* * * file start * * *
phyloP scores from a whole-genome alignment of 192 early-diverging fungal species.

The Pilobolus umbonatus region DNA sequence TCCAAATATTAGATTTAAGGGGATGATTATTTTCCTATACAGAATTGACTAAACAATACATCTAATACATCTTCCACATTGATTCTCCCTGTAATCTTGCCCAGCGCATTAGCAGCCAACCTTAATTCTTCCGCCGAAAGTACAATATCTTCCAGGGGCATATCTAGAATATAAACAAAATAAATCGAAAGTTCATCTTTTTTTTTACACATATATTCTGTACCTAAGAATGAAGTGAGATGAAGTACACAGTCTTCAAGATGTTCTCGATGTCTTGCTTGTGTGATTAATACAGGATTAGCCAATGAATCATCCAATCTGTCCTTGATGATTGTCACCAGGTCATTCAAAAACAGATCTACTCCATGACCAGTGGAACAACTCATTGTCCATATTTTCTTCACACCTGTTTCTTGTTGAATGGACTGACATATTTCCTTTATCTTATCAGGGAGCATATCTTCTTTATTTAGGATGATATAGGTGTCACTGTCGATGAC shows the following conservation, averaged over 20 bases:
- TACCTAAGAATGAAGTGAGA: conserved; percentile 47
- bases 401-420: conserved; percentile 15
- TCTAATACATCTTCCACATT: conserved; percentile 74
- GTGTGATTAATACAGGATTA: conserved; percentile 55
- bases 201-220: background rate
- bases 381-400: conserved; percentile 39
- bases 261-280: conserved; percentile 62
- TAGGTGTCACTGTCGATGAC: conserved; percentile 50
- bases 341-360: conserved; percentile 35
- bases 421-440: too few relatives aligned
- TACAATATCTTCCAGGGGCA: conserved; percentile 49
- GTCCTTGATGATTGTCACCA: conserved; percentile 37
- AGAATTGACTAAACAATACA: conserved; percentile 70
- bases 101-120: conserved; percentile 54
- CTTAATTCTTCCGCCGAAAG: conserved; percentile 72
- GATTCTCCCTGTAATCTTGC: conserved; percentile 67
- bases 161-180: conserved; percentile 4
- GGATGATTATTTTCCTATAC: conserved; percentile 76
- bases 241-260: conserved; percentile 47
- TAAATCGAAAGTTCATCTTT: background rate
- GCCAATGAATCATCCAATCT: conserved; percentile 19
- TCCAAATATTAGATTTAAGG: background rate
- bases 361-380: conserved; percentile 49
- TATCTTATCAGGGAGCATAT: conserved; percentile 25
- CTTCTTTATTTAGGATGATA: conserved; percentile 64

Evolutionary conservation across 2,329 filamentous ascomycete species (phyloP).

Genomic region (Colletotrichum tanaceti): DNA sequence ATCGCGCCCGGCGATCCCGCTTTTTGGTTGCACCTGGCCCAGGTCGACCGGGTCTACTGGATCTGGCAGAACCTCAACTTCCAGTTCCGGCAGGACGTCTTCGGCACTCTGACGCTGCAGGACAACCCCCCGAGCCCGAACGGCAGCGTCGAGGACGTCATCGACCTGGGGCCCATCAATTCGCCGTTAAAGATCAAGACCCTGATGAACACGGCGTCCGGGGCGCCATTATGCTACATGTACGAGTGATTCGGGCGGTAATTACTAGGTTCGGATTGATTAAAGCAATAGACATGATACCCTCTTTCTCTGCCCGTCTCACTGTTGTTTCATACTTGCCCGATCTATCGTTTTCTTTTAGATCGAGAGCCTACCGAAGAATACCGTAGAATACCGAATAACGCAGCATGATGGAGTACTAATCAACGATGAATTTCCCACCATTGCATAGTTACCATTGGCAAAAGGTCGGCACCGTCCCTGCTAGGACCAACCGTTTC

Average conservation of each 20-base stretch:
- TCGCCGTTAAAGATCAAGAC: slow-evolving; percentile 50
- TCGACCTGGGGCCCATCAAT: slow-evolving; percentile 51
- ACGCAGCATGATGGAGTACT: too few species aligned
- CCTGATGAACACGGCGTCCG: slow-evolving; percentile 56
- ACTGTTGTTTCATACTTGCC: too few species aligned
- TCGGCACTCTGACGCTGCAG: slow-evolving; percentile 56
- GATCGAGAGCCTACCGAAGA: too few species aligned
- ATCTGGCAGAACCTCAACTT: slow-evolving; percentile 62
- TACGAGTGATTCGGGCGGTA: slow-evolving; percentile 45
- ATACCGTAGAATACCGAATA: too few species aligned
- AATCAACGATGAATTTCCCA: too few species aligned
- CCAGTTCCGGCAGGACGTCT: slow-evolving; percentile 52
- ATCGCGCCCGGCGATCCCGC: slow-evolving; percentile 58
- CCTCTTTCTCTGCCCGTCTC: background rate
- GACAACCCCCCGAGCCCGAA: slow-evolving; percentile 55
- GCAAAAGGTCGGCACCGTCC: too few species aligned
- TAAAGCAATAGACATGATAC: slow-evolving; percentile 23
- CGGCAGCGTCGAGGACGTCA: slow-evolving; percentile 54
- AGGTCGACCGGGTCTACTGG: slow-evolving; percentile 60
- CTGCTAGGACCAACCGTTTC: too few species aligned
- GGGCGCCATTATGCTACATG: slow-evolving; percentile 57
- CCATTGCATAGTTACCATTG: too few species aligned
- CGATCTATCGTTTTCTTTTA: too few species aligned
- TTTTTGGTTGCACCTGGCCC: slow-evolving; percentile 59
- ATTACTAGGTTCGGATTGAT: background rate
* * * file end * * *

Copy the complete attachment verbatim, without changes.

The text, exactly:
phyloP scores from a whole-genome alignment of 192 early-diverging fungal species.

The Pilobolus umbonatus region DNA sequence TCCAAATATTAGATTTAAGGGGATGATTATTTTCCTATACAGAATTGACTAAACAATACATCTAATACATCTTCCACATTGATTCTCCCTGTAATCTTGCCCAGCGCATTAGCAGCCAACCTTAATTCTTCCGCCGAAAGTACAATATCTTCCAGGGGCATATCTAGAATATAAACAAAATAAATCGAAAGTTCATCTTTTTTTTTACACATATATTCTGTACCTAAGAATGAAGTGAGATGAAGTACACAGTCTTCAAGATGTTCTCGATGTCTTGCTTGTGTGATTAATACAGGATTAGCCAATGAATCATCCAATCTGTCCTTGATGATTGTCACCAGGTCATTCAAAAACAGATCTACTCCATGACCAGTGGAACAACTCATTGTCCATATTTTCTTCACACCTGTTTCTTGTTGAATGGACTGACATATTTCCTTTATCTTATCAGGGAGCATATCTTCTTTATTTAGGATGATATAGGTGTCACTGTCGATGAC shows the following conservation, averaged over 20 bases:
- TACCTAAGAATGAAGTGAGA: conserved; percentile 47
- bases 401-420: conserved; percentile 15
- TCTAATACATCTTCCACATT: conserved; percentile 74
- GTGTGATTAATACAGGATTA: conserved; percentile 55
- bases 201-220: background rate
- bases 381-400: conserved; percentile 39
- bases 261-280: conserved; percentile 62
- TAGGTGTCACTGTCGATGAC: conserved; percentile 50
- bases 341-360: conserved; percentile 35
- bases 421-440: too few relatives aligned
- TACAATATCTTCCAGGGGCA: conserved; percentile 49
- GTCCTTGATGATTGTCACCA: conserved; percentile 37
- AGAATTGACTAAACAATACA: conserved; percentile 70
- bases 101-120: conserved; percentile 54
- CTTAATTCTTCCGCCGAAAG: conserved; percentile 72
- GATTCTCCCTGTAATCTTGC: conserved; percentile 67
- bases 161-180: conserved; percentile 4
- GGATGATTATTTTCCTATAC: conserved; percentile 76
- bases 241-260: conserved; percentile 47
- TAAATCGAAAGTTCATCTTT: background rate
- GCCAATGAATCATCCAATCT: conserved; percentile 19
- TCCAAATATTAGATTTAAGG: background rate
- bases 361-380: conserved; percentile 49
- TATCTTATCAGGGAGCATAT: conserved; percentile 25
- CTTCTTTATTTAGGATGATA: conserved; percentile 64

Evolutionary conservation across 2,329 filamentous ascomycete species (phyloP).

Genomic region (Colletotrichum tanaceti): DNA sequence ATCGCGCCCGGCGATCCCGCTTTTTGGTTGCACCTGGCCCAGGTCGACCGGGTCTACTGGATCTGGCAGAACCTCAACTTCCAGTTCCGGCAGGACGTCTTCGGCACTCTGACGCTGCAGGACAACCCCCCGAGCCCGAACGGCAGCGTCGAGGACGTCATCGACCTGGGGCCCATCAATTCGCCGTTAAAGATCAAGACCCTGATGAACACGGCGTCCGGGGCGCCATTATGCTACATGTACGAGTGATTCGGGCGGTAATTACTAGGTTCGGATTGATTAAAGCAATAGACATGATACCCTCTTTCTCTGCCCGTCTCACTGTTGTTTCATACTTGCCCGATCTATCGTTTTCTTTTAGATCGAGAGCCTACCGAAGAATACCGTAGAATACCGAATAACGCAGCATGATGGAGTACTAATCAACGATGAATTTCCCACCATTGCATAGTTACCATTGGCAAAAGGTCGGCACCGTCCCTGCTAGGACCAACCGTTTC

Average conservation of each 20-base stretch:
- TCGCCGTTAAAGATCAAGAC: slow-evolving; percentile 50
- TCGACCTGGGGCCCATCAAT: slow-evolving; percentile 51
- ACGCAGCATGATGGAGTACT: too few species aligned
- CCTGATGAACACGGCGTCCG: slow-evolving; percentile 56
- ACTGTTGTTTCATACTTGCC: too few species aligned
- TCGGCACTCTGACGCTGCAG: slow-evolving; percentile 56
- GATCGAGAGCCTACCGAAGA: too few species aligned
- ATCTGGCAGAACCTCAACTT: slow-evolving; percentile 62
- TACGAGTGATTCGGGCGGTA: slow-evolving; percentile 45
- ATACCGTAGAATACCGAATA: too few species aligned
- AATCAACGATGAATTTCCCA: too few species aligned
- CCAGTTCCGGCAGGACGTCT: slow-evolving; percentile 52
- ATCGCGCCCGGCGATCCCGC: slow-evolving; percentile 58
- CCTCTTTCTCTGCCCGTCTC: background rate
- GACAACCCCCCGAGCCCGAA: slow-evolving; percentile 55
- GCAAAAGGTCGGCACCGTCC: too few species aligned
- TAAAGCAATAGACATGATAC: slow-evolving; percentile 23
- CGGCAGCGTCGAGGACGTCA: slow-evolving; percentile 54
- AGGTCGACCGGGTCTACTGG: slow-evolving; percentile 60
- CTGCTAGGACCAACCGTTTC: too few species aligned
- GGGCGCCATTATGCTACATG: slow-evolving; percentile 57
- CCATTGCATAGTTACCATTG: too few species aligned
- CGATCTATCGTTTTCTTTTA: too few species aligned
- TTTTTGGTTGCACCTGGCCC: slow-evolving; percentile 59
- ATTACTAGGTTCGGATTGAT: background rate